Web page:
Results showed bulk water iron levels reduced below 1 ppm. Using three to four times the recommended saturation volume for heavily corroded systems, there was a 96.8% reduction in corrosion rate after five months.

Photos were shown of the seven-month inspection in this ongoing program.

Next steps will be an online filming amine analyzer (Waltron), reintroduction of sulfite to see if low oxygen levels have an impact on iron chemistry, change to an optical luminescent dissolved-oxygen (DO) sensor, acid cleaning, and 100% IRIS testing of tubes.

Nuclear experience

Multiple presentations focused on FFS application experience (primarily ODA, octadecylamine) at nuclear plants. ODA has been applied to nuclear facilities in seven countries, and one presentation discussed more than a decade of experience with positive results for feedwater iron levels and measurable particle-size reduction.

The two units discussed, pressurized water reactors commissioned in the early 1980s, are good examples of steam-generator replacement (1996-1997) and turbine upgrades (2010-2011) to continue operating well beyond their original service dates. Water quality becomes even more critical.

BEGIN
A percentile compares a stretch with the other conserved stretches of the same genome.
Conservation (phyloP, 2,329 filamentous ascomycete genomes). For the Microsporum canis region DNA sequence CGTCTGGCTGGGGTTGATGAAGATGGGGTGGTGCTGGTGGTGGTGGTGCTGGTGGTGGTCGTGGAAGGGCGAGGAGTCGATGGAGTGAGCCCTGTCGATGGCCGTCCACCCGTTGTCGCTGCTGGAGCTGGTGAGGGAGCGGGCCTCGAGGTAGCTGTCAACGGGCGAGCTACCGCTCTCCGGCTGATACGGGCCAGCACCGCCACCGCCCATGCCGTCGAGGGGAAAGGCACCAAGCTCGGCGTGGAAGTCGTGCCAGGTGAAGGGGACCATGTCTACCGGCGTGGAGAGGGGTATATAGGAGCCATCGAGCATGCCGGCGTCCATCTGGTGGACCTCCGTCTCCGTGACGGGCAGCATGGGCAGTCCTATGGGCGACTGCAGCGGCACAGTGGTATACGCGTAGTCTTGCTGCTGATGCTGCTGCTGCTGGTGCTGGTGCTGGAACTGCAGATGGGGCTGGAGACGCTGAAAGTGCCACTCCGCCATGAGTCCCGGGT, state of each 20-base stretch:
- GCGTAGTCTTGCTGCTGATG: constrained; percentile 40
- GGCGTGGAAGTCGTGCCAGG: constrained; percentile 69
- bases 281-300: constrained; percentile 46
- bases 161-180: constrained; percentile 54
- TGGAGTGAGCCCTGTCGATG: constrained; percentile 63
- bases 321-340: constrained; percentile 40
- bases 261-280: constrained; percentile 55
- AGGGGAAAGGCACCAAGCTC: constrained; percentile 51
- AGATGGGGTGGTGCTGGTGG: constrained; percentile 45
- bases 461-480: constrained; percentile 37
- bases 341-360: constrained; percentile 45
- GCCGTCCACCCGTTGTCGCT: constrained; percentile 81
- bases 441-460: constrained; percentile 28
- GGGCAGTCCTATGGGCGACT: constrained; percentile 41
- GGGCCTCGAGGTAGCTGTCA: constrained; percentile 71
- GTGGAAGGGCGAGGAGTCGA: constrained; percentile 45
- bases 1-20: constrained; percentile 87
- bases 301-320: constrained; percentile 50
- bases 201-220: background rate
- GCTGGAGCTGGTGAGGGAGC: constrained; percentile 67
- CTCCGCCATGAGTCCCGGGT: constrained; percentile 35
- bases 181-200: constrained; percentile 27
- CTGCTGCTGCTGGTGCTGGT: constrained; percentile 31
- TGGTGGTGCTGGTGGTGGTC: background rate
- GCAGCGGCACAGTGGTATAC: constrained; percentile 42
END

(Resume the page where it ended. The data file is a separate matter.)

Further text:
In another presentation, Efficiency and harmlessness of film-forming amines used as alternative layup method in secondary circuit of pressurized-water nuclear power plants, similarities also were present. The secondary circuit (steam generators, turbine, and condenser) includes carbon and low alloy steels with surfaces covered by magnetite. During refueling or other outages, oxygen and humidity can lead to generalized corrosion and require layup protection.

Traditional protection methods are either drainage and drying to a relative humidity below 40%, or filling with chemically conditioned water. Both are time consuming and can be difficult.

A presentation by EdF explained an alternative method using film-forming amines (ODA) to inhibit corrosion. Detailed background was given for ODA behavior on different oxide samples at different temperatures, methods used to better understand the related adsorption mechanisms of ODA on various surface states (including testing protocols), and simulations of film efficiencies during layup.

Specifics were presented on morphology and contact angle measurement, electrochemical impedance spectroscopy, chemical composition analysis (ATR-IR and XPS), and other methods.